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F. Scott Fitzgerald

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Serena Hickey

on 10 January 2014

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Transcript of F. Scott Fitzgerald

F. Scott Fitzgerald
Post-WW1 Expatriates
expatriate: a person who lives outside of his native country
Biography
Francis Scott Key Fitzgerald
Author
September 24, 1896 Saint Paul, Minnesota
December 21, 1940 Hollywood California. (44)
Died of a heart attack
Died believing he was a failure.
The Otha Works&Such
Cosmopolitan (excerpt)
"It is sadder to find the past again and find it inadequate to the present than it is to have it elude you and remain forever a harmonious conception of memory."

Image by goodtextures: http://fav.me/d2he3r8
School
St. Paul Academy, 13 years old
first writing appeared in the school newspaper
1911, Newman school, 15 years old-graduated in 1913
Went to Princeton & placed on academic probation
1917- dropped out and joined the army
The corruption and failure of the American Dream, and the false and distorted forms in which that dream exists in the modern world.
20th Century Paris--widely recognized cultural capital
attracted intellectuals/artists
Army
hastily wrote The Romantic Egotist.-rejected.
2nd lieutenant-Camp Sheridan-outside Montgomery, Alabama.
Met & fell in love with Zelda Sayre-18 years old.
1919 WW2-discharged to NYC.
Central Themes:
The expectation, vitality, glamour, and promise of romantic idealism; belief in the infinite possibilities of life.
Youth:
Beauty:
Beauty: perfection, splendor, the ideal, the realization of the desire; corruption, sterility waste, the illusion which leads to destruction and disillusionment (usually symbolized by a beautiful and wealthy girl)
Things OTHER than Gatsby
Some Screenplays:
"Madame Curie"-1938
"Cosmopolitan"-1940
The expatriates left their mark on Paris
Post-WWI Expatriates
"Red-Headed Women"1932
Novels:
"The Beautiful and the Damned"-1922
"This Side of Paradise"-1920
"Flappers and Philosophers"-1920
THE CURIOUS CASE OF BENJAMIN BUTTON (excerpt)
added to cultural vitality
communities for expats
presence of English-language presses
English-language bookstores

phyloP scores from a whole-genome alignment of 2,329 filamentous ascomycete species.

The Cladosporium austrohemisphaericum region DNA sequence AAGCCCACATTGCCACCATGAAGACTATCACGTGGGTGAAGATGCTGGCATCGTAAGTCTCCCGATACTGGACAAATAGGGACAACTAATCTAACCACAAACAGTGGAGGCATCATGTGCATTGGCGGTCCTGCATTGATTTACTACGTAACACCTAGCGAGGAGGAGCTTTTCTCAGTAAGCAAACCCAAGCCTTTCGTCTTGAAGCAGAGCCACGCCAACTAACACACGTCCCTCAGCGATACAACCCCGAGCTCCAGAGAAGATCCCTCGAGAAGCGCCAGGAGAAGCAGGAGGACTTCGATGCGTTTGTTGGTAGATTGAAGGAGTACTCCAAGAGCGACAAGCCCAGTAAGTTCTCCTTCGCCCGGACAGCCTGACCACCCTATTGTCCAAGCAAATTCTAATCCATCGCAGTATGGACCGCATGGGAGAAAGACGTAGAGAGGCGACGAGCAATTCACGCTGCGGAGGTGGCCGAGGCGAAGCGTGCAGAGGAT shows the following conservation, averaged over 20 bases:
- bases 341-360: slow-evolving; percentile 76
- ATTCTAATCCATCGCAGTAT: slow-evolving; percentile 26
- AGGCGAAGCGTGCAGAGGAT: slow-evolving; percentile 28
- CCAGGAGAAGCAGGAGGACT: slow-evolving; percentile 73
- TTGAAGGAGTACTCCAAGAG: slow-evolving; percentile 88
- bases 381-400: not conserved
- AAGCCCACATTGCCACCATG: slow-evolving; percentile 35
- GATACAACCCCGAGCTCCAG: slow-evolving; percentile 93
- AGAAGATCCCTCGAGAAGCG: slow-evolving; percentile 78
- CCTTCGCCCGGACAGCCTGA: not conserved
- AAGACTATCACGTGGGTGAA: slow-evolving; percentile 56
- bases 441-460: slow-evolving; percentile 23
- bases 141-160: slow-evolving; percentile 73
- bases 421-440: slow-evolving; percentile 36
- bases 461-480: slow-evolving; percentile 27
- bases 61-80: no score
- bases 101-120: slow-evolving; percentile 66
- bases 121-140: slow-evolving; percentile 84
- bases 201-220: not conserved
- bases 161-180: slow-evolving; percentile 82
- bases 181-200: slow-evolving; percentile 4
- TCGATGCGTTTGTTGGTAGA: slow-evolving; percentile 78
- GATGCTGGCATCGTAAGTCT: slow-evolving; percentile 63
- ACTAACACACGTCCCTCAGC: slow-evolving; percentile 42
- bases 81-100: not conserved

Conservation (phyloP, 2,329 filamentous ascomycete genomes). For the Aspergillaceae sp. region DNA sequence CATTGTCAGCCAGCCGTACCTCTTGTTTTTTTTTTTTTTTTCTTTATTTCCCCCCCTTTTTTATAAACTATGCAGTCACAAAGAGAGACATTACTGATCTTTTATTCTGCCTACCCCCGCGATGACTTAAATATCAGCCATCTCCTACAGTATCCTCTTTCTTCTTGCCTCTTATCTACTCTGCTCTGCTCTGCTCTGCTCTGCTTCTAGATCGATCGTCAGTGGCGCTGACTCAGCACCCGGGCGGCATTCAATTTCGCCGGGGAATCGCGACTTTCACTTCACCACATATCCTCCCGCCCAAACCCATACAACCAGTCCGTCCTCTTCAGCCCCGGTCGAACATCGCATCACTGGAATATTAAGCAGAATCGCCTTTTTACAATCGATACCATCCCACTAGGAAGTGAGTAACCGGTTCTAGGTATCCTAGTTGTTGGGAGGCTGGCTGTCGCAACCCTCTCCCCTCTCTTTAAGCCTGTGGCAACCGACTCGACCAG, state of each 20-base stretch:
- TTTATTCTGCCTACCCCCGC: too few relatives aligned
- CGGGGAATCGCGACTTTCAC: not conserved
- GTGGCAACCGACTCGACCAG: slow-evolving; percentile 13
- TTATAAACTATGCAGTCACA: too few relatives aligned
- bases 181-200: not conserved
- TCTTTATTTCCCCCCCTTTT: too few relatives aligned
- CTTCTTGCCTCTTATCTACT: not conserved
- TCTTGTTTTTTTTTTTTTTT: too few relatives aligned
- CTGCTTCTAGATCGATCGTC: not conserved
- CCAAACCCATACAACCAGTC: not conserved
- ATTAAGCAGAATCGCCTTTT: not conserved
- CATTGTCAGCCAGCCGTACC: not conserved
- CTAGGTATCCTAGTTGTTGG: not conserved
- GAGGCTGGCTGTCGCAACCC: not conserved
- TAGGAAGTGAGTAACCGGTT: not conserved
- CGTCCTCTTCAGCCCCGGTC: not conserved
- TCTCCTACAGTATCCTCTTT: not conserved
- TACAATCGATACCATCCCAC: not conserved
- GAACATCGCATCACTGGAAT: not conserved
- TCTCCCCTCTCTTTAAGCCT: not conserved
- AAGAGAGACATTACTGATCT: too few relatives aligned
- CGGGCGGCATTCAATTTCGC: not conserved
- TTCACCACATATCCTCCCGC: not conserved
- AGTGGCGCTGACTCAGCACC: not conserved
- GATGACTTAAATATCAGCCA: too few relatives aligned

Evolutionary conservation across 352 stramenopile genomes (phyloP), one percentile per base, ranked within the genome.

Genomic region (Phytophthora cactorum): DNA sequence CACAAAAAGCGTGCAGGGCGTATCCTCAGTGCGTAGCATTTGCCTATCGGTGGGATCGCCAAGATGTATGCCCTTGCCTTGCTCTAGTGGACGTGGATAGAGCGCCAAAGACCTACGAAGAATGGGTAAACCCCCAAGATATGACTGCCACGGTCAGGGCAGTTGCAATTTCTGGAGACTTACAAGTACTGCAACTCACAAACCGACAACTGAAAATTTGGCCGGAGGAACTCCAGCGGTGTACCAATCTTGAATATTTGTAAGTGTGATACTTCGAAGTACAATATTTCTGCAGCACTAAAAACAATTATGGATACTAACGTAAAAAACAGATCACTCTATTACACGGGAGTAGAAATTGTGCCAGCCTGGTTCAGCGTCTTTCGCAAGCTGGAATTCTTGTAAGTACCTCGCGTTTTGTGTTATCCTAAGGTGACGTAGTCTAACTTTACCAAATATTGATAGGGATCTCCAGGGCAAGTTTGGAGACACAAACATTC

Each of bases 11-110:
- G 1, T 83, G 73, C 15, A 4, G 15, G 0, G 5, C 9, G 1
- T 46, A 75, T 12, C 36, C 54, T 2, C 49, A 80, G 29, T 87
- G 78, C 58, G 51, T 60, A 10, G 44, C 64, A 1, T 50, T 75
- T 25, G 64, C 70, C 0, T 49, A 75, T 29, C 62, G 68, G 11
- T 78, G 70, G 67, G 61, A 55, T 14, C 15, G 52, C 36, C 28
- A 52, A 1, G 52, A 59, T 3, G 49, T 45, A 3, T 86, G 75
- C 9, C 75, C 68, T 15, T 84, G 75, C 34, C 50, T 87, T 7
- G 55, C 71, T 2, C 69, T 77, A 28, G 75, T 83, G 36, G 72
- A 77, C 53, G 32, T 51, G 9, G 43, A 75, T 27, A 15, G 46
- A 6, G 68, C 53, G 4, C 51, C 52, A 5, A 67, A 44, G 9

After World War I, Paris began to see an influx of English-speaking expatriate writers
Post-WWI Expatriates
came out of the so-called "Lost Generation"
All of you young people who served in the war. You are a lost generation.... You have no respect for anything. You drink yourselves to death. – Gertrude Stein
Ernest Hemingway

John Dos Passos
Kay Boyle
Djuna Barnes
Janet Flanner
F. Scott Fitzgerald
“You’re just the romantic age,” she continued- “fifty. Twenty-five is too worldly wise; thirty is apt to be pale from overwork; forty is the age of long stories that take a whole cigar to tell; sixty is- oh, sixty is too near seventy; but fifty is the mellow age. I love fifty.” - Hildegarde”
After WW2
took up a career in advertising to convince Zelda to marry him
quit & moved back to St. Paul to rewrite his novel.
After This Side of Paradise, he married Zelda & moved back to NYC.
Zelda & Scott
Had one daughter-Frances Scott Fitzgerald-1921
became a playboy & hindered his reputation as a serious literary writer
After The Great Gatsby-his life began to unravel-progressed into alcoholism & suffered writers block.
Zelda suffered mental health issues.
spent the 1920s moving back & forth between Delaware & France
1930-Zelda was committed into a mental-health clinic in Switzerland.
Returned to the US in 1931, she suffered another breakdown & entered Johns Hopkins Hospital in Baltimore, Maryland.
He died halfway through writing The Love of the Last Tycoon.

The Fitzgeralds
Full transcript